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Habeck's big heating check costs almost ten billion euros

In view of the gas crisis, the federal government wants to introduce a new regulation to ensure that citizens and companies use less energy to heat buildings.

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Habeck's big heating check costs almost ten billion euros

In view of the gas crisis, the federal government wants to introduce a new regulation to ensure that citizens and companies use less energy to heat buildings. Next Friday, the Federal Council will discuss a second "Ordinance to Securing the Energy Supply", which is aimed at the consumption of natural gas and is scheduled to come into force in October.

Accordingly, all gas central heating systems in at least one million residential and non-residential buildings must be subjected to a general check and optimization over the next two years. This will be expensive for the citizens. According to industry estimates, both together should cost almost ten billion euros.

The optimization is a hydraulic adjustment. The pressure in a heating system is adjusted in such a way that the heat is optimally distributed - a complicated process that will soon be of concern to millions of homeowners in Germany. "Should the second part of the regulation come into force, at least seven billion euros will have to be invested in the next two years for the comparison in about seven million affected residential units," according to a calculation by the Federal Association of German Housing and Real Estate Companies GdW WELT AM SONNTAG is available.

In addition, there are at least another 2.7 billion euros in costs that the Federal Ministry of Economics estimates for the first part of the regulation - a somewhat more complex heating check with a check of temperature settings, among other things. In the medium term, the new energy saving regulation should apply to all buildings with more than six apartments and non-residential buildings with an area of ​​more than 1000 square meters.

The total costs of almost ten billion euros are offset by gas cost savings of 8.4 billion euros for the first two years, as forecast by the ministry. The department of Robert Habeck (Greens) also expects only 2.8 billion euros for the hydraulic balance. Both are considered completely unrealistic in business. "The effort for the comparison is enormous: you need engineers and specialized heating technicians who examine every single room in every apartment," says the general manager of the GdW, Ingeborg Esser.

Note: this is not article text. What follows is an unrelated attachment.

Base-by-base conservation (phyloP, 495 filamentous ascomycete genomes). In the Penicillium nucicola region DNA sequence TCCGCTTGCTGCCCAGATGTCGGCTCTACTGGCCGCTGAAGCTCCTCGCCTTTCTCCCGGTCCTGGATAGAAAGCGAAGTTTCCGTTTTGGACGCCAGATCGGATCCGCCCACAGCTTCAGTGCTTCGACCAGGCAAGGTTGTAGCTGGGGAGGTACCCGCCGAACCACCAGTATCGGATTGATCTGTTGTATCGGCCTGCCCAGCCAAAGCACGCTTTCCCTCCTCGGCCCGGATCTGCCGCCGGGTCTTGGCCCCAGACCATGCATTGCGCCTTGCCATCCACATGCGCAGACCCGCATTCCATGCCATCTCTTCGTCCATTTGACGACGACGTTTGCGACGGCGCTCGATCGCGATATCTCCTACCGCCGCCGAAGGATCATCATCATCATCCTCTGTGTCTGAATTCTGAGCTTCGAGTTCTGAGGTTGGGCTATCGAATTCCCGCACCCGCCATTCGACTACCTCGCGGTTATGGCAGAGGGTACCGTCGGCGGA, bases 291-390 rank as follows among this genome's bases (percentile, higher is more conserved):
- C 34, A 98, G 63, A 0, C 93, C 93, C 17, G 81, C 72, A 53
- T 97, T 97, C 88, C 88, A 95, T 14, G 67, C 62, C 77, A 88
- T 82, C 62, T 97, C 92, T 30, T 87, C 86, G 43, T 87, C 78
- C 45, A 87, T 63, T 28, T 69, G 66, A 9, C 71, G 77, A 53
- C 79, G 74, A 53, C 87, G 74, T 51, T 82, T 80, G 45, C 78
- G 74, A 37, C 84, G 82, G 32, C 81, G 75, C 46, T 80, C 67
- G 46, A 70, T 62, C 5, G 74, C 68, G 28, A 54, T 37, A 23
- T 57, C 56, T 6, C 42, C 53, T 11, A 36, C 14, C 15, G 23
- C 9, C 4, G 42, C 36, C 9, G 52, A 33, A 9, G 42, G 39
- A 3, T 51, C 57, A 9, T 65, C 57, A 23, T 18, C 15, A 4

Hundreds of thousands of homeowners' associations are also facing this problem. "Tenants must be informed and access to the apartment must be granted," says Corinna Kodim, Managing Director of Energy at Verband Haus

However, the federal government is convinced that homeowners should be forced to save despite the multiplication of energy prices: "The necessary short-term savings will not be achieved solely with voluntary measures and self-commitments to reduce energy consumption," says the ordinance. A fine is initially not planned. However, tenants can sue their landlords if they fail to do so. The first Energy Saving Ordinance came into force on 1 September, including regulations on closing shop doors in retail and a ban on advertising billboards being illuminated from 10 p.m. to 4 p.m. the following day.

In the heating trade, the time-consuming hydraulic adjustment is also considered problematic for another reason. "The prescribed demand will tie up capacities in the trades, which may then no longer be available elsewhere," says Udo Wirges, Head of Technology at the Central Association for Sanitary, Heating and Air Conditioning.

What is meant is the switch from fossil fuels to other energy sources: From January 2024, every newly installed heating system should be operated with at least 65 percent renewable energies - this is what the traffic light coalition is planning. Enormous capacities are required for this changeover. With the pressure adjustment in old systems, according to GdW boss Esser, "other, more sensible measures are now prevented, which would be more important, because this will make us independent of Russian gas more quickly".

"Everything on shares" is the daily stock exchange shot from the WELT business editorial team. Every morning from 7 a.m. with our financial journalists. For stock market experts and beginners. Subscribe to the podcast on Spotify, Apple Podcast, Amazon Music and Deezer. Or directly via RSS feed.

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